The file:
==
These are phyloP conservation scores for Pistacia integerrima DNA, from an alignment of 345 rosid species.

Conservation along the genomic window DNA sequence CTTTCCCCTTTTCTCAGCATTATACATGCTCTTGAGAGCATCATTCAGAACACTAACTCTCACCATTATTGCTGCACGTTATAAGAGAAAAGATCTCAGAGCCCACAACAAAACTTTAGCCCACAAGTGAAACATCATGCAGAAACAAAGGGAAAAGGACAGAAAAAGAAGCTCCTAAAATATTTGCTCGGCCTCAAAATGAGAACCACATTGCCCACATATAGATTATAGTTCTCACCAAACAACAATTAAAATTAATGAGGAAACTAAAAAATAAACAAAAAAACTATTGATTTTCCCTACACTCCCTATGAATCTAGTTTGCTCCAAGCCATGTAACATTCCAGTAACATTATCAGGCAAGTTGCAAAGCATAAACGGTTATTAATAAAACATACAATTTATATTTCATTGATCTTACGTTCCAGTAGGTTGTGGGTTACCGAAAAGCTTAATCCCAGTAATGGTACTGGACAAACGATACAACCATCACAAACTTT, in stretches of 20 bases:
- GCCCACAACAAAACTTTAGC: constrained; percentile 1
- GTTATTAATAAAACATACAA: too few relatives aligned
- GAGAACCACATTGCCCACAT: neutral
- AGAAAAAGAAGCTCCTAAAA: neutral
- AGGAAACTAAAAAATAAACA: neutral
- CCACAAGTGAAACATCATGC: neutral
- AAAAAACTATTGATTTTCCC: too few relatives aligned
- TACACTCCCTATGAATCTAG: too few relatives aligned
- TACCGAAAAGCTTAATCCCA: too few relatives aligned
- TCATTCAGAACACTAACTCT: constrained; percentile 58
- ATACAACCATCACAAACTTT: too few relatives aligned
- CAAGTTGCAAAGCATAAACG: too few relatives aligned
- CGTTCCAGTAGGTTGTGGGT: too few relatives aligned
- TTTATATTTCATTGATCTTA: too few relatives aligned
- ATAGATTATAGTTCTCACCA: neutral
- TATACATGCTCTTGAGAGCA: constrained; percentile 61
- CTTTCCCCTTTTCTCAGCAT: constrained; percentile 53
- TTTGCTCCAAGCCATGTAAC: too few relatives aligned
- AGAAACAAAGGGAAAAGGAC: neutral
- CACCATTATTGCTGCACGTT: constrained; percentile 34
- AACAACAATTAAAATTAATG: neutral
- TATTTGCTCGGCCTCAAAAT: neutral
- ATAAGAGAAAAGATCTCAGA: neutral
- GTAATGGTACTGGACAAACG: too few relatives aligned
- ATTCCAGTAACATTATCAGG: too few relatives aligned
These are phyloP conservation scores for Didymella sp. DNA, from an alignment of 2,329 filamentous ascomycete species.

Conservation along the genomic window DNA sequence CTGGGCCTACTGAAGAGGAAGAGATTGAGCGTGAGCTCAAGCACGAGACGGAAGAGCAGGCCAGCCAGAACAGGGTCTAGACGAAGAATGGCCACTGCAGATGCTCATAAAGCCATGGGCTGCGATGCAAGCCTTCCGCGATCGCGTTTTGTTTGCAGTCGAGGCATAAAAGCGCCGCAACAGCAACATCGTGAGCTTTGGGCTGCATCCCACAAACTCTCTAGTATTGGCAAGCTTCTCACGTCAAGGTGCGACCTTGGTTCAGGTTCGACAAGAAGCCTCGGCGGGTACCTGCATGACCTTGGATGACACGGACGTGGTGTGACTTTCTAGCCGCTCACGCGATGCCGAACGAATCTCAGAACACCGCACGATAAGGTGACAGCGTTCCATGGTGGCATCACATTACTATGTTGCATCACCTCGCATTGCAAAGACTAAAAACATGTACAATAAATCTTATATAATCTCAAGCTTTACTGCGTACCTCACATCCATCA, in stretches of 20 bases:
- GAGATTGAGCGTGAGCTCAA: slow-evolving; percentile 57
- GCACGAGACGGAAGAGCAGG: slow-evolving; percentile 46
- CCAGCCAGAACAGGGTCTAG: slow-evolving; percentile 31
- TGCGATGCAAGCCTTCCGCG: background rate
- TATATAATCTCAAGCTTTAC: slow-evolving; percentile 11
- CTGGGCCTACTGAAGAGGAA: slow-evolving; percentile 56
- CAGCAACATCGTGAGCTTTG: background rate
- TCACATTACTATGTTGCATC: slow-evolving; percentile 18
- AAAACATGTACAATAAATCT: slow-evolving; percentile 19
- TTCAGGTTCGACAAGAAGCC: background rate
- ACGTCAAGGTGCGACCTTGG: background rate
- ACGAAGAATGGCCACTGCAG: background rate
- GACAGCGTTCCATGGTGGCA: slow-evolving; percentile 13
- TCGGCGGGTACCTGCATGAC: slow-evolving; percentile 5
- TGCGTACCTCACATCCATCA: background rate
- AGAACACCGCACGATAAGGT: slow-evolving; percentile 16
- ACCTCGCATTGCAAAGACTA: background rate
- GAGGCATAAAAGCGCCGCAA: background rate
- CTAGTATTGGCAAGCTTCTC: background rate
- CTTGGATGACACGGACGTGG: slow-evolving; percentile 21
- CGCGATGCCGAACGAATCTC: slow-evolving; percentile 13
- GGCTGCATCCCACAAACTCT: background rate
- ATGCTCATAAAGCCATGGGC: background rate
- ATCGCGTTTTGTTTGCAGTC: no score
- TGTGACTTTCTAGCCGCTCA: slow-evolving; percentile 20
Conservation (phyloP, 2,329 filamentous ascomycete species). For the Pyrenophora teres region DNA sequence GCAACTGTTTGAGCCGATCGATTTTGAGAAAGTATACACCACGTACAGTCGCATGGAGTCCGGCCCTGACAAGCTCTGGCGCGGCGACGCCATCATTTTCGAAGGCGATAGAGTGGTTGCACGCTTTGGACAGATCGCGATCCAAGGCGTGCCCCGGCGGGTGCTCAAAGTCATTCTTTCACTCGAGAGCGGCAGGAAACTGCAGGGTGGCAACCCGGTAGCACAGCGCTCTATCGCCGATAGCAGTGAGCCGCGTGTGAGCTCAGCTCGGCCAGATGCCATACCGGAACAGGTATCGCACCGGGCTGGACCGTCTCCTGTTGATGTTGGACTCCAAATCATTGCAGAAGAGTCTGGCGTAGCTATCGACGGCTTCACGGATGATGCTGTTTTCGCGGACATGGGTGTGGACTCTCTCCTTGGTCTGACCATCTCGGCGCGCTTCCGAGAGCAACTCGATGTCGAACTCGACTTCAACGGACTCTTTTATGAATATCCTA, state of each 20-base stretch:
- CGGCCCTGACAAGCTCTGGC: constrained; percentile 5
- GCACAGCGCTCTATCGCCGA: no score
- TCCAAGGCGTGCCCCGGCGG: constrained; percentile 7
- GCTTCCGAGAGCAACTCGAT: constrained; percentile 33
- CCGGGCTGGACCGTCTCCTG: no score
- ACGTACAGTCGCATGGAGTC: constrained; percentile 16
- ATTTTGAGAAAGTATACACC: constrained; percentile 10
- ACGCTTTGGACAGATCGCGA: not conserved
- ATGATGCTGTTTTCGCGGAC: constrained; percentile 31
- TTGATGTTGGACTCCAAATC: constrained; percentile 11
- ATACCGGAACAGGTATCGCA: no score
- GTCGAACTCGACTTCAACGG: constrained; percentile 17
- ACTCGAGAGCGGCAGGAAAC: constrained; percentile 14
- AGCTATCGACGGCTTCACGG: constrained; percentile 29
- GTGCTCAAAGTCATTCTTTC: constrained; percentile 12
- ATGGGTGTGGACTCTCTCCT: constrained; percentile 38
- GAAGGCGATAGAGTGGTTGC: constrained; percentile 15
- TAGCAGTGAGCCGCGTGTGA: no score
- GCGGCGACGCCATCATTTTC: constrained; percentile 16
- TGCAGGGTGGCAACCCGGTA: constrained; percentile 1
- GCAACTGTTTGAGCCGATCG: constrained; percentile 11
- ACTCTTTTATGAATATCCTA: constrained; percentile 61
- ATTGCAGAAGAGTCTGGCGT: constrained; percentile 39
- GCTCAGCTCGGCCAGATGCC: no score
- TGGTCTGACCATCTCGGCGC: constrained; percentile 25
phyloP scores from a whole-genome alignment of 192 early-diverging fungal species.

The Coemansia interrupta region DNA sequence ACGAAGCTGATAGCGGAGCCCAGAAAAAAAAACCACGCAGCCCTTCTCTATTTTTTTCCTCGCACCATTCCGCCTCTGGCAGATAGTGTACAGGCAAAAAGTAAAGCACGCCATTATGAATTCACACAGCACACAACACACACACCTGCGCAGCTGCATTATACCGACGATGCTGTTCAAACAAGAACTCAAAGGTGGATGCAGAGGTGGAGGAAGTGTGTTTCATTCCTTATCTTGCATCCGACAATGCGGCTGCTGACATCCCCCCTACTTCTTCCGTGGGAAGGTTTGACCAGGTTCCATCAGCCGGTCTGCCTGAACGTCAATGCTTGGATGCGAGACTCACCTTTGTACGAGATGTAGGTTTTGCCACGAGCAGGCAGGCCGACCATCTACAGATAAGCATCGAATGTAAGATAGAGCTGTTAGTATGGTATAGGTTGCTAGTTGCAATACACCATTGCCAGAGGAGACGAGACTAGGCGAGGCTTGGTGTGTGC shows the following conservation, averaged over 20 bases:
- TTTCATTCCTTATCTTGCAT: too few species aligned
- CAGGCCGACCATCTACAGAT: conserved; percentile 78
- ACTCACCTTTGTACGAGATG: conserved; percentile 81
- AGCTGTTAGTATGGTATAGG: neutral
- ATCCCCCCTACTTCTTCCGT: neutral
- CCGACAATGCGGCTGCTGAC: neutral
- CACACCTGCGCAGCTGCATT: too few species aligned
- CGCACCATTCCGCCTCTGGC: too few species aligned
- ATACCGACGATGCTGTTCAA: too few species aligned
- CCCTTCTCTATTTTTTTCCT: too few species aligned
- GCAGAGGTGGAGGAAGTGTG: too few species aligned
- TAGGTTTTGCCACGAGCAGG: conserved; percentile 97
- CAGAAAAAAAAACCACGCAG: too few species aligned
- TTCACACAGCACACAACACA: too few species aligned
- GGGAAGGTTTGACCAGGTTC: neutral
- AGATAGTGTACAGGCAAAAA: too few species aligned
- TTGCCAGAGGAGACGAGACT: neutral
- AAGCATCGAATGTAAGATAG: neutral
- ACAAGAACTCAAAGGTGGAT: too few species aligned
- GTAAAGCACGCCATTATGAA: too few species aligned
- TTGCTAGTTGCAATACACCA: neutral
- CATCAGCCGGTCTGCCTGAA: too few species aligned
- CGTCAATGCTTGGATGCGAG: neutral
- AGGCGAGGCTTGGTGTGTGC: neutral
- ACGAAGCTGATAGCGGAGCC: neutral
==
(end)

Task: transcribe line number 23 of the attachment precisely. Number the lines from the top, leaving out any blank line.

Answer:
- AACAACAATTAAAATTAATG: neutral